the kingdom lay in his own freedom. He had waited too long. A crushing
blow fell upon him from behind and with a last cry to Neil he sank under
the trampling feet. Indistinctly there came to him the surging shock of
the fresh body of Mormons. The din about him became fainter and fainter
as though he was being carried rapidly away from it; shouting voices
came to him in whispers, and deadened sounds, like the quick tapping of
a finger on his forehead, were all that he heard of the steady rifle
fire that pursued the defeated mainlanders in their flight.

After a little he began struggling back into consciousness. There was a
splitting pain somewhere in his head and he tried to reach his hand to

"You won't have to carry him," he heard a voice say. "Give him a little
water and he'll walk."

He felt the dash of the water in his face and it put new life into him.
Somebody had raised him to a sitting posture and was supporting him
there while a second person bound a cloth about his head. He opened his
eyes and the light of day shot into them like a stinging, burning charge
of needle-points, and he closed them again with a sharp cry of pain.
That second's glance had shown him that it was a woman who was binding
his head. He had not seen her face. Beyond her he had caught a half
formed vision of many people and the glistening edge of the sea, and as
he lay with closed eyes the murmur of voices came to him. The support at
his back was taken away, slowly, as if the person who held him feared
that he would fall. Nathaniel stiffened himself to show his returning
strength and opened his eyes again. This time the pain was not so great.
A few yards away he saw a group of people and among them were women;
still farther away, so far that his brain grew dizzy as he looked, there
was a black moving crowd. He was among the wounded. The Mormon women
were here. Down there along the shore - among the dead - had assembled the
population of St. James.

A strange sickness overpowered him and he sank back against his
supporter. A cool hand passed over his face. It was a soothing, gentle
touch - the hand of the woman. He felt the sweep of soft hair against his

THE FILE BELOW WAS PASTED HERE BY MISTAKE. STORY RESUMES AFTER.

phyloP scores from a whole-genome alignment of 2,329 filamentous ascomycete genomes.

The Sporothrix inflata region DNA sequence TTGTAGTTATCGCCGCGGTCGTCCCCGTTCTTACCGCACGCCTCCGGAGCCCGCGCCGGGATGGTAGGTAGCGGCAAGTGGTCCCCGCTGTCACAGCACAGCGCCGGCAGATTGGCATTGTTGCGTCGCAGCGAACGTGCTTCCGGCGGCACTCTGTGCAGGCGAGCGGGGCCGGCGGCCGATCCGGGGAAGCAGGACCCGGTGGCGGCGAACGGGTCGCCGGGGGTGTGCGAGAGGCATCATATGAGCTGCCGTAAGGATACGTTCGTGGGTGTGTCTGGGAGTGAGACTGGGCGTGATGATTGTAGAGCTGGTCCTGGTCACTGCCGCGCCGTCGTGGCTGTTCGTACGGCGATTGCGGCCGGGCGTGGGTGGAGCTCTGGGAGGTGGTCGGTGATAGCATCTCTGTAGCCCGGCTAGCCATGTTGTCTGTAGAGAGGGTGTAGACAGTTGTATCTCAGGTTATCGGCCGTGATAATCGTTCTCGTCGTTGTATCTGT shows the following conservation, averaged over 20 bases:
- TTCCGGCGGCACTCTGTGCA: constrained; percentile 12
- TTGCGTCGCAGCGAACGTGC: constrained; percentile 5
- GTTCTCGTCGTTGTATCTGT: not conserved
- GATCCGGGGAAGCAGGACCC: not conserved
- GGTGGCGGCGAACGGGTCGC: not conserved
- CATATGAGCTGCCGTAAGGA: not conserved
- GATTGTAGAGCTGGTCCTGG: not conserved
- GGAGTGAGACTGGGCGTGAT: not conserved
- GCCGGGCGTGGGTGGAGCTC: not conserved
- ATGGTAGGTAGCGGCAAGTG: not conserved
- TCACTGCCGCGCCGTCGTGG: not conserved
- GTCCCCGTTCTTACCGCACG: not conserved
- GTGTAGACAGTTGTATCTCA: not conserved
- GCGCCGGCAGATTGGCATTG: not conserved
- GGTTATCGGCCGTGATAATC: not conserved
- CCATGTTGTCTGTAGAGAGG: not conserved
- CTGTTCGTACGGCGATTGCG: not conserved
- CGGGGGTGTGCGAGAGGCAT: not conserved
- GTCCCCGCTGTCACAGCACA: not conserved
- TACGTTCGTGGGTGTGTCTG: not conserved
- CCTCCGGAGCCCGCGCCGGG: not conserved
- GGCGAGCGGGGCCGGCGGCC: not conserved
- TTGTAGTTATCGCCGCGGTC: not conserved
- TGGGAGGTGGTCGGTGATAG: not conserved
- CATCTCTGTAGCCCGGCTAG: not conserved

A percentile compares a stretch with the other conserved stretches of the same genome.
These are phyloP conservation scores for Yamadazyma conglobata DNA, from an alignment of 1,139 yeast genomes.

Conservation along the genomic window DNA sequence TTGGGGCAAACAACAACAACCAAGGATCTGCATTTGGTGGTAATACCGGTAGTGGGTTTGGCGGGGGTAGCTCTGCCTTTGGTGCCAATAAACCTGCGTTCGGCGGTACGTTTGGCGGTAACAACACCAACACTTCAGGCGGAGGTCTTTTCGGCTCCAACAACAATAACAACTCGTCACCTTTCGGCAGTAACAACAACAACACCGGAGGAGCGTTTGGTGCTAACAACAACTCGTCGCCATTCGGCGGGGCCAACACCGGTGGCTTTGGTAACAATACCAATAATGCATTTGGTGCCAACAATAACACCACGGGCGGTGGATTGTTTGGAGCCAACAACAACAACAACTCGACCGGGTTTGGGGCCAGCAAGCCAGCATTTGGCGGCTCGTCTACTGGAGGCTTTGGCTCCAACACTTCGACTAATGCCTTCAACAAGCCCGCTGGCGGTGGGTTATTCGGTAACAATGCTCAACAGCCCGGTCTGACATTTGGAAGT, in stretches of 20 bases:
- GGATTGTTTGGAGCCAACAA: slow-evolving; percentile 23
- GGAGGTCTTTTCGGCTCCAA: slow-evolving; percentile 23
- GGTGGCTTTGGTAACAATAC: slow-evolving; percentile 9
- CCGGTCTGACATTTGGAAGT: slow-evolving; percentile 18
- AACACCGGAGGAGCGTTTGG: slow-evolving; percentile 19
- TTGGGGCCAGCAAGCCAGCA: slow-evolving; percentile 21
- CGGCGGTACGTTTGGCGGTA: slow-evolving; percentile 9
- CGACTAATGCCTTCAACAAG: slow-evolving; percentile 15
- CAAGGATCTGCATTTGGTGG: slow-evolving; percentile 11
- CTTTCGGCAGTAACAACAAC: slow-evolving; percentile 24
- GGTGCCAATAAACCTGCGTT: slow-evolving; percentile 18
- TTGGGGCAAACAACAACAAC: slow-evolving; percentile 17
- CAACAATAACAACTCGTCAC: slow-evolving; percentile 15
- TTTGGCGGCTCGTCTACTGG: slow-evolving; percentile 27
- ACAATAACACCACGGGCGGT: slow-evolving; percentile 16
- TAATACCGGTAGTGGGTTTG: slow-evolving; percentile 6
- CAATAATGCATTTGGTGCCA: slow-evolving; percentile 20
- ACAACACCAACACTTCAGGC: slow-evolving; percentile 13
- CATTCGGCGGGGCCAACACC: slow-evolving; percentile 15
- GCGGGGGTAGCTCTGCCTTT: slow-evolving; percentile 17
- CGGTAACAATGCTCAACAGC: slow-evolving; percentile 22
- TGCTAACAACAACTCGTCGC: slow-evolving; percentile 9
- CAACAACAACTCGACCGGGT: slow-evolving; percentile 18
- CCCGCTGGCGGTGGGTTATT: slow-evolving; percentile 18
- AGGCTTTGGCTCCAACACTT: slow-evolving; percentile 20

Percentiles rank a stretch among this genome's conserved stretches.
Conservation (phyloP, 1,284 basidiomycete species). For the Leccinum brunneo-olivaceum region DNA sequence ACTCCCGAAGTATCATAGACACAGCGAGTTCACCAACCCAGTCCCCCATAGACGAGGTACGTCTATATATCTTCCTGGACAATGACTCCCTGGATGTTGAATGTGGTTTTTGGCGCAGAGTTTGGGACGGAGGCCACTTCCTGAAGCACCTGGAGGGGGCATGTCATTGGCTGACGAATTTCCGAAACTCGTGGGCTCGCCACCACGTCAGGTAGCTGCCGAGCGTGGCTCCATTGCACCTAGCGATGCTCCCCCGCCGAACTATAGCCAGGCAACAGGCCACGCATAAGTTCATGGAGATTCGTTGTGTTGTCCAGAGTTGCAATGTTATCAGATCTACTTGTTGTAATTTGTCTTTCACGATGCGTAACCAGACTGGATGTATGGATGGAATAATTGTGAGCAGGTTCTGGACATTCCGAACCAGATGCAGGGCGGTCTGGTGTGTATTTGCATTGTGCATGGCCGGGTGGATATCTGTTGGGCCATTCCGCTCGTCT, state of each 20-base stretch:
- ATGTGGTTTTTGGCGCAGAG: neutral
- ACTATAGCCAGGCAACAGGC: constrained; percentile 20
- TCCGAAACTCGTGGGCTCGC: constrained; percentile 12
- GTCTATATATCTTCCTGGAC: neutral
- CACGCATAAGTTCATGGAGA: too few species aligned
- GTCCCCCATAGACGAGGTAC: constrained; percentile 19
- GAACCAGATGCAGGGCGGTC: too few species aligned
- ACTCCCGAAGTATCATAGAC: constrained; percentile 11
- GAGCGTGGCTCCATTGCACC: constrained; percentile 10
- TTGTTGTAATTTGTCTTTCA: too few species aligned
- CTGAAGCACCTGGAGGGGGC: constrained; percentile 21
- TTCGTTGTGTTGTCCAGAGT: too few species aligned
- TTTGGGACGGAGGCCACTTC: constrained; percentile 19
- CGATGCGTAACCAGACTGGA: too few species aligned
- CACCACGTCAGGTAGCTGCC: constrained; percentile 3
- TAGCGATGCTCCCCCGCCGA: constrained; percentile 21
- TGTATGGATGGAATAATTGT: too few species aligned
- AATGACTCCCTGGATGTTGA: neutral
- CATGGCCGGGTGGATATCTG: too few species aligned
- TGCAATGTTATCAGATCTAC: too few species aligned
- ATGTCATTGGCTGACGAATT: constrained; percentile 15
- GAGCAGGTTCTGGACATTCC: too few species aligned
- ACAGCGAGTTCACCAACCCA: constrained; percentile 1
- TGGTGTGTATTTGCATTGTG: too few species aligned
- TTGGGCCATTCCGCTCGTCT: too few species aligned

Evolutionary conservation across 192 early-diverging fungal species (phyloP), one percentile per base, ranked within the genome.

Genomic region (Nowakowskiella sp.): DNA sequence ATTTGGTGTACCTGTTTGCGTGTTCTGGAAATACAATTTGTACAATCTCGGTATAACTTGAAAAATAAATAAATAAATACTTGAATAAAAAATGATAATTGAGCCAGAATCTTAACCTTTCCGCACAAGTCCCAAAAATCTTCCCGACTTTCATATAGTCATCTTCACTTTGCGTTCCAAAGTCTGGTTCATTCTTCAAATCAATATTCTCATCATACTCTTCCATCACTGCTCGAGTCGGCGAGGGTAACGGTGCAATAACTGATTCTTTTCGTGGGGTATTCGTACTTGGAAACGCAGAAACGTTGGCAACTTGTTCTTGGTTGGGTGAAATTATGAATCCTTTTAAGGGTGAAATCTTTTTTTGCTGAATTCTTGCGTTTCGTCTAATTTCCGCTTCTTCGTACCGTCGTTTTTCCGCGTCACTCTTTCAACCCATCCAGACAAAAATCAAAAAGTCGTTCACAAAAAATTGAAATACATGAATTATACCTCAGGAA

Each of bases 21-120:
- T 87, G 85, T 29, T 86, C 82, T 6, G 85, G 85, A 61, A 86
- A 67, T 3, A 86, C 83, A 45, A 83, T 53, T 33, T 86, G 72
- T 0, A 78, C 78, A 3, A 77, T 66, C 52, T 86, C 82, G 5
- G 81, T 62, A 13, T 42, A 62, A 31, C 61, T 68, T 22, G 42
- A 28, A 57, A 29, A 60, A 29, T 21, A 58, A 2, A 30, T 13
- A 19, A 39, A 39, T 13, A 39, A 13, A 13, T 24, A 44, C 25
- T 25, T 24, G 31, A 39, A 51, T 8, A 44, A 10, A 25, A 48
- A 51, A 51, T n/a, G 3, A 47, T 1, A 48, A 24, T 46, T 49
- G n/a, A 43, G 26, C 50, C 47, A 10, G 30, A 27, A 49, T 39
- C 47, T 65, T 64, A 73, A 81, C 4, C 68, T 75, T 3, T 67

cheek - a breath whispering in his ear.

"You will be better soon."

His heart stood still.

"You will be better - "

Against his rough cheek there fell the soft pressure of a woman's lips.

Nathaniel pulled himself erect, every drop of blood in him striving for
the mastery of his body, his vision, his strength. He tried to turn, but
strong arms seized him from behind. A man's voice spoke to him, a man's
strength held him. In an agony of appeal Marion's name burst from his

"Sh-h-!" warned the voice behind him. "Are you crazy?"

The arms relaxed their hold and Nathaniel dragged himself to his knees.
The woman was gone. As far as he could see there were people - scores of
them, hundreds of them - multiplied into thousands and millions as he
looked, until there was only a black cloud about him. He staggered to
his feet and a strong hand kept him from falling while his brain slowly
cleared. The millions and thousands and hundreds of people dissolved
themselves into the day until only a handful was left where he had seen
multitudes. He turned his face weakly to the man beside him.

"Where did she go?" he asked.

It was a boyish face into which his pleading eyes gazed, a face white
with the strain of battle, reddened a little on one cheek with a smear
of blood, and there was a startled, frightened look in it that did not
come of the strife that had passed.

"Who? What are you talking about?"

"The woman," whispered Nathaniel. "The woman - Marion - who kissed - me - "

The young fellow's hand gripped his arm in a sudden fierce clutch.

"You've been dreaming!" he exclaimed in a threatening voice. "Shut up!"
He spoke the words loudly. Then quickly dropping his voice to a whisper
he added, "For God's sake don't betray her! They saw her with
us - everybody knows that it was the king's wife with you!"

The king's wife! Nathaniel was too weak to analyze the words beyond the
fact that they carried the dread truth of his fears deep into his soul.